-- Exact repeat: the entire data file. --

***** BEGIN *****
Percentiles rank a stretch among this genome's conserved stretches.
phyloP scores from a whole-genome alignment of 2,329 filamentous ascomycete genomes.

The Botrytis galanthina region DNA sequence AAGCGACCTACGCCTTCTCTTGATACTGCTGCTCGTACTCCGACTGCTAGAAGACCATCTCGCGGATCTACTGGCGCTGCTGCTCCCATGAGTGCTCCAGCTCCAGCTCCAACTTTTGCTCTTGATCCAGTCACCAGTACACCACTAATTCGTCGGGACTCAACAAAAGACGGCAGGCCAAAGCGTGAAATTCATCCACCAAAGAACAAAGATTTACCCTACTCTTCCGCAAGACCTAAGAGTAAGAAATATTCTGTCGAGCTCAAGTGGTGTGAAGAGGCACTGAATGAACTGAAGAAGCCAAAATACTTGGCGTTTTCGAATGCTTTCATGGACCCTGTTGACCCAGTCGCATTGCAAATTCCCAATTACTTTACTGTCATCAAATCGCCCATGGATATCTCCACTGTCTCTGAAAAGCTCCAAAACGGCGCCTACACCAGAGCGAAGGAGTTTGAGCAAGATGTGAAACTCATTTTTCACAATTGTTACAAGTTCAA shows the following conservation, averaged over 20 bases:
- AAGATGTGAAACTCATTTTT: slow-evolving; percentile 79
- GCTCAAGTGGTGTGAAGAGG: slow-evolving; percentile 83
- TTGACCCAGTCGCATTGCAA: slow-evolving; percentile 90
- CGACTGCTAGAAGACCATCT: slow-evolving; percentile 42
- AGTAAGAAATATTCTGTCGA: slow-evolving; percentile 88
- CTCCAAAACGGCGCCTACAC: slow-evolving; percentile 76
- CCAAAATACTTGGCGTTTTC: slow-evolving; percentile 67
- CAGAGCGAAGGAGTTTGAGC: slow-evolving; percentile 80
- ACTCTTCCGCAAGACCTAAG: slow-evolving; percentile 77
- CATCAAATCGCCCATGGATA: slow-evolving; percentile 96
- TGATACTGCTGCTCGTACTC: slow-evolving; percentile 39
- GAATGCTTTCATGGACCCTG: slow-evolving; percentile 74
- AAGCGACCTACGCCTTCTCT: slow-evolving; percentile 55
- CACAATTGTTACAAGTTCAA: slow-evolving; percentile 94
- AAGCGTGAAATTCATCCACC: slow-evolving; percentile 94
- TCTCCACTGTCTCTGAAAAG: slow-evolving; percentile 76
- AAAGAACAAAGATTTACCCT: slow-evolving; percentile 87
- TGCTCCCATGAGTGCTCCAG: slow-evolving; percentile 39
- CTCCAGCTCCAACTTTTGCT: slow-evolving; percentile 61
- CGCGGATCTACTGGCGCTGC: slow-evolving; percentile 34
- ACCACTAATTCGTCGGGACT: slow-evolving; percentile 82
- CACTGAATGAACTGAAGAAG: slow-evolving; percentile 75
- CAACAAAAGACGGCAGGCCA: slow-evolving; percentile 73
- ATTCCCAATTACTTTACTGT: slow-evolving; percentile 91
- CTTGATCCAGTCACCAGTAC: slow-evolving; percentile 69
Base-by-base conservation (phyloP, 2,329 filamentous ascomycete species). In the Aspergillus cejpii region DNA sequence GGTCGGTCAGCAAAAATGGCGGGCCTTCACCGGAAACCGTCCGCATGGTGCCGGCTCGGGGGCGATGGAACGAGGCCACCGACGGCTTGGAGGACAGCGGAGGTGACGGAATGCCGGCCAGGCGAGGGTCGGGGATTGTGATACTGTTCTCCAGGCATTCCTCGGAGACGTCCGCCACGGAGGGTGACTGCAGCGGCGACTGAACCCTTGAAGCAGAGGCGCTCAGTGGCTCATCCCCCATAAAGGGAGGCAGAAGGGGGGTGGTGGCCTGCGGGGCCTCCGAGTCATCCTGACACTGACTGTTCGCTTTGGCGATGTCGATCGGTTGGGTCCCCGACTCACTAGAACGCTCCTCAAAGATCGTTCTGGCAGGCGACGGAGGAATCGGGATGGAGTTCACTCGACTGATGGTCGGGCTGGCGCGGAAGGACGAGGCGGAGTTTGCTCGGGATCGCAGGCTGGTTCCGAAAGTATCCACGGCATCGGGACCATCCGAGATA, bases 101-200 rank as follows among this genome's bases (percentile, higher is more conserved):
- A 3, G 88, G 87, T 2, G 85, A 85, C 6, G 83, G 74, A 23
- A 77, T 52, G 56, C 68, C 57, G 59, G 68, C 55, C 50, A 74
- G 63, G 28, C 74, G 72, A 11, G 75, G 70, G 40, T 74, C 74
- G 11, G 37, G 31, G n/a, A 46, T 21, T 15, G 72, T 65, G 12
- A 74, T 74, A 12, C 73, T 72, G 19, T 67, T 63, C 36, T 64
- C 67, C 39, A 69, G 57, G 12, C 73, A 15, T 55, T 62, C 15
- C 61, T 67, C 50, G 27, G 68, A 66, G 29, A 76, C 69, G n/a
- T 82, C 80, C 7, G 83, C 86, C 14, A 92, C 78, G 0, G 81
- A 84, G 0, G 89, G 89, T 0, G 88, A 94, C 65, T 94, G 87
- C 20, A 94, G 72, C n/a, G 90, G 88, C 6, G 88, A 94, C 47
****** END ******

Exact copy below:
Percentiles rank a stretch among this genome's conserved stretches.
phyloP scores from a whole-genome alignment of 2,329 filamentous ascomycete genomes.

The Botrytis galanthina region DNA sequence AAGCGACCTACGCCTTCTCTTGATACTGCTGCTCGTACTCCGACTGCTAGAAGACCATCTCGCGGATCTACTGGCGCTGCTGCTCCCATGAGTGCTCCAGCTCCAGCTCCAACTTTTGCTCTTGATCCAGTCACCAGTACACCACTAATTCGTCGGGACTCAACAAAAGACGGCAGGCCAAAGCGTGAAATTCATCCACCAAAGAACAAAGATTTACCCTACTCTTCCGCAAGACCTAAGAGTAAGAAATATTCTGTCGAGCTCAAGTGGTGTGAAGAGGCACTGAATGAACTGAAGAAGCCAAAATACTTGGCGTTTTCGAATGCTTTCATGGACCCTGTTGACCCAGTCGCATTGCAAATTCCCAATTACTTTACTGTCATCAAATCGCCCATGGATATCTCCACTGTCTCTGAAAAGCTCCAAAACGGCGCCTACACCAGAGCGAAGGAGTTTGAGCAAGATGTGAAACTCATTTTTCACAATTGTTACAAGTTCAA shows the following conservation, averaged over 20 bases:
- AAGATGTGAAACTCATTTTT: slow-evolving; percentile 79
- GCTCAAGTGGTGTGAAGAGG: slow-evolving; percentile 83
- TTGACCCAGTCGCATTGCAA: slow-evolving; percentile 90
- CGACTGCTAGAAGACCATCT: slow-evolving; percentile 42
- AGTAAGAAATATTCTGTCGA: slow-evolving; percentile 88
- CTCCAAAACGGCGCCTACAC: slow-evolving; percentile 76
- CCAAAATACTTGGCGTTTTC: slow-evolving; percentile 67
- CAGAGCGAAGGAGTTTGAGC: slow-evolving; percentile 80
- ACTCTTCCGCAAGACCTAAG: slow-evolving; percentile 77
- CATCAAATCGCCCATGGATA: slow-evolving; percentile 96
- TGATACTGCTGCTCGTACTC: slow-evolving; percentile 39
- GAATGCTTTCATGGACCCTG: slow-evolving; percentile 74
- AAGCGACCTACGCCTTCTCT: slow-evolving; percentile 55
- CACAATTGTTACAAGTTCAA: slow-evolving; percentile 94
- AAGCGTGAAATTCATCCACC: slow-evolving; percentile 94
- TCTCCACTGTCTCTGAAAAG: slow-evolving; percentile 76
- AAAGAACAAAGATTTACCCT: slow-evolving; percentile 87
- TGCTCCCATGAGTGCTCCAG: slow-evolving; percentile 39
- CTCCAGCTCCAACTTTTGCT: slow-evolving; percentile 61
- CGCGGATCTACTGGCGCTGC: slow-evolving; percentile 34
- ACCACTAATTCGTCGGGACT: slow-evolving; percentile 82
- CACTGAATGAACTGAAGAAG: slow-evolving; percentile 75
- CAACAAAAGACGGCAGGCCA: slow-evolving; percentile 73
- ATTCCCAATTACTTTACTGT: slow-evolving; percentile 91
- CTTGATCCAGTCACCAGTAC: slow-evolving; percentile 69
Base-by-base conservation (phyloP, 2,329 filamentous ascomycete species). In the Aspergillus cejpii region DNA sequence GGTCGGTCAGCAAAAATGGCGGGCCTTCACCGGAAACCGTCCGCATGGTGCCGGCTCGGGGGCGATGGAACGAGGCCACCGACGGCTTGGAGGACAGCGGAGGTGACGGAATGCCGGCCAGGCGAGGGTCGGGGATTGTGATACTGTTCTCCAGGCATTCCTCGGAGACGTCCGCCACGGAGGGTGACTGCAGCGGCGACTGAACCCTTGAAGCAGAGGCGCTCAGTGGCTCATCCCCCATAAAGGGAGGCAGAAGGGGGGTGGTGGCCTGCGGGGCCTCCGAGTCATCCTGACACTGACTGTTCGCTTTGGCGATGTCGATCGGTTGGGTCCCCGACTCACTAGAACGCTCCTCAAAGATCGTTCTGGCAGGCGACGGAGGAATCGGGATGGAGTTCACTCGACTGATGGTCGGGCTGGCGCGGAAGGACGAGGCGGAGTTTGCTCGGGATCGCAGGCTGGTTCCGAAAGTATCCACGGCATCGGGACCATCCGAGATA, bases 101-200 rank as follows among this genome's bases (percentile, higher is more conserved):
- A 3, G 88, G 87, T 2, G 85, A 85, C 6, G 83, G 74, A 23
- A 77, T 52, G 56, C 68, C 57, G 59, G 68, C 55, C 50, A 74
- G 63, G 28, C 74, G 72, A 11, G 75, G 70, G 40, T 74, C 74
- G 11, G 37, G 31, G n/a, A 46, T 21, T 15, G 72, T 65, G 12
- A 74, T 74, A 12, C 73, T 72, G 19, T 67, T 63, C 36, T 64
- C 67, C 39, A 69, G 57, G 12, C 73, A 15, T 55, T 62, C 15
- C 61, T 67, C 50, G 27, G 68, A 66, G 29, A 76, C 69, G n/a
- T 82, C 80, C 7, G 83, C 86, C 14, A 92, C 78, G 0, G 81
- A 84, G 0, G 89, G 89, T 0, G 88, A 94, C 65, T 94, G 87
- C 20, A 94, G 72, C n/a, G 90, G 88, C 6, G 88, A 94, C 47